Tajikistan glaciers,expert interview

Publication date: 17 October 2018

"Tajikistan is the most vulnerable country to climate change in the ECA region (Europe and Central Asia)." Over the past decades, the number of natural disasters in the country has increased many-fold, which poses a serious threat to the well-being of both the country’s population and the entire region.

As President of Tajikistan Emomali Rahmon noted at the "Water for Sustainable Development 2018-2028" conference on June 20, "Long-term observations indicate an increased impact of climate change on nature and the social and economic situation in Tajikistan and Central Asia. According to these observations, over the past sixty years, the average annual air temperature in Tajikistan has increased by one degree Celsius, and the frequency and intensity of natural hydrometeorological phenomena have increased as well."

According to the data of the UN Framework Convention on Climate Change, there is a risk of the country’s average temperature rising from 1.8 °C to 2.9 °C by 2050.

Read more details on climate change in Tajikistan in the interview with Murod Ergashev. Mr Ergashev is a consultant on environmental issues of the World Bank project "Ecologically sustainable land use and health improvement in rural areas", this project is implemented by the Committee for Environmental Protection under the Government of the Republic of Tajikistan. The expert underlined main risks, adaptation measures and opportunities for regional cooperation.

What are, in your opinion, the main consequences of climate change in Tajikistan?

Tajikistan is one of the most vulnerable countries in terms of climate in the whole region of Europe and Central Asia (ECA). 93% of Tajikistan’s territory are mountains, and only 7% of the land is considered flat. The country’s population is 9 million people, and there are only 0.06 hectares of irrigated land per each resident. Tajikistan is highly vulnerable to climate shocks: droughts, floods, landslides, etc. Up to one-third of the glaciers in Central Asia is expected to completely disappear by 2050, which will dramatically increase the risk of sudden floods caused by the outburst of glacier lakes. The glaciers of Tajikistan may lose half their volume by 2050.


According to experts, there are more than 13 thousand glaciers in Tajikistan. Their total volume is 850 cubic kilometres. This figure can decrease by half by 2050.

For example, over the past few years, the Fedchenko glacier has shrunk by more than two cubic kilometres of ice, with a total volume of 144 km³.  

It should be noted that a significant part of Central Asia’s water resources is concentrated in Tajikistan. Thus, the melting of glaciers in this country poses a huge threat to the entire region as a whole. 


Such disasters are particularly devastating for the country’s agricultural sector, which employs almost 60 percent of the population. The vital transportation networks will be washed away, which will take several months or even years to restore. For example, in 2015, high temperatures caused massive glacial floods and mudflows, which damaged critical infrastructure elements. More than 10,000 people had to be evacuated. More than 80 percent of the affected communities were left without electricity.

The growing risk of natural disasters caused by climate change, in addition to high exposure to seismic hazards, might wipe out some of the progress Tajikistan has made over the past few decades. According to a World Bank economist Saviy Khasanov, Tajikistan has managed to reduce its poverty indicators by half. However, a series of major disasters have also occurred across the country over the past 25 years, which together resulted in economic losses of over $ 1.8 billion and affected more than 80 percent of the population. Worst consequences of these disasters affected the most vulnerable segments of the population.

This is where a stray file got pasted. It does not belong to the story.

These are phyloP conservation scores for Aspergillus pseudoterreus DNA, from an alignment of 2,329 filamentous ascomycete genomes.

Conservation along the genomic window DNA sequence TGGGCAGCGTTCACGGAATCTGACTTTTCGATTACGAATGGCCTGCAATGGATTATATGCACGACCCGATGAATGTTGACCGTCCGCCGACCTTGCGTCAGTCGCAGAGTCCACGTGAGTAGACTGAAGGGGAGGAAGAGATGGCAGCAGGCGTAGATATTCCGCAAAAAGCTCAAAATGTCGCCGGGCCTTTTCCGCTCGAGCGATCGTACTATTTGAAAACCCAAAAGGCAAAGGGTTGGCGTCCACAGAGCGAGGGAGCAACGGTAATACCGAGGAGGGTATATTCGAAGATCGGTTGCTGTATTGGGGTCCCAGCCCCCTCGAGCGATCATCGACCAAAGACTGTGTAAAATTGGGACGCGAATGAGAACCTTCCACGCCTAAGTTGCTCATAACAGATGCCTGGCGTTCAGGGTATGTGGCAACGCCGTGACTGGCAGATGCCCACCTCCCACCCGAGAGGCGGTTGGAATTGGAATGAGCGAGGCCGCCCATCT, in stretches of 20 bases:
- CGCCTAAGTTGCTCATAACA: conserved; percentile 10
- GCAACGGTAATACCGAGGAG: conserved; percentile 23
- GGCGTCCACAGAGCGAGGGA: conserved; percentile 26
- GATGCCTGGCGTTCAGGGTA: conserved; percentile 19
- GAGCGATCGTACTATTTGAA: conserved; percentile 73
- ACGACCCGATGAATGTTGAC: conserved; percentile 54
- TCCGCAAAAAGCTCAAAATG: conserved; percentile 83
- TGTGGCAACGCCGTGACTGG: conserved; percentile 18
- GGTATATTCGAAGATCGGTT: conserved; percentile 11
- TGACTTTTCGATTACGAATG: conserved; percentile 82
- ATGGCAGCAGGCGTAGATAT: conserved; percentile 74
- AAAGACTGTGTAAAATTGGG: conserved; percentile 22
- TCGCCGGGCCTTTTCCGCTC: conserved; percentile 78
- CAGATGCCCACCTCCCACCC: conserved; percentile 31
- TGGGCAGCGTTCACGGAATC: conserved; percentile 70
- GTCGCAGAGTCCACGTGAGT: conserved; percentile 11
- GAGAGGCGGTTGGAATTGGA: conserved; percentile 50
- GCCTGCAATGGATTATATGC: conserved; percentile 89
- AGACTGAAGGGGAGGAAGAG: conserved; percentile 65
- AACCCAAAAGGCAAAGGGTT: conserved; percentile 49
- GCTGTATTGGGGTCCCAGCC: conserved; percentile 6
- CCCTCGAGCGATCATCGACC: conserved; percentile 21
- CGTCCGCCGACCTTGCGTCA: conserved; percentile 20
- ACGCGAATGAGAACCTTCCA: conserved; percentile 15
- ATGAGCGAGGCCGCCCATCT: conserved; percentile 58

Efforts in ensuring resilience to climate change and natural disasters are required to protect Tajikistan's social and economic achievements and ensure sustainable development in the country. About 75.1 percent of women and 41.8 percent of men in Tajikistan are engaged in agriculture. Over 1 million people are at constant risk of food insecurity and are subject to recurrent climate shocks.

Global climate change has a direct impact on the intensification of natural processes in the territory of our country. According to experts, the general temperature rise is observed in the territory of the Republic of Tajikistan, and the number of droughts and natural disasters has increased. Reducing glaciers that feed the main rivers in our country and the entire Central Asian region may jeopardize the energy industry and agriculture of these countries. In this regard, the government is developing urgent measures to adapt to climate change. State bodies, NGOs and citizens of the whole region need to join efforts to address the climate problems.

"Over the past two decades, Tajikistan has seen a significant surge in natural disasters, which killed 2000 people, and the economic damage is estimated at $ 160 million."

Which adaptation measures do you consider most relevant to the mentioned problems in your country?

The consequences of climate change are already felt, and it is necessary to minimize their negative impacts. In particular, measures are needed to ensure adaptation to changing conditions that can be used both to reduce climate risks and take potential benefits from climate change.

Examples of such measures are the more rational use of scarce water resources, construction of flood protection dams, the creation of drought-resistant crops, selection of forest flora and development of forest management practices. Other very important measures of adaptation to climate change are improving the resistance of agriculture to climate change, creating drought-resistant varieties of crops, introducing soil and water saving technologies, drip irrigation, etc.

Cautionary actions can bring significant economic benefits and minimize impacts on ecosystems, human health, economic development, property and infrastructure. A comprehensive approach to the development of adaptation measures, combining science, technology and response system, will help to reduce the vulnerability of society and countries’ economies to climate change.However, unfortunately, the legislative framework of the national adaptation strategy in Tajikistan is still weak.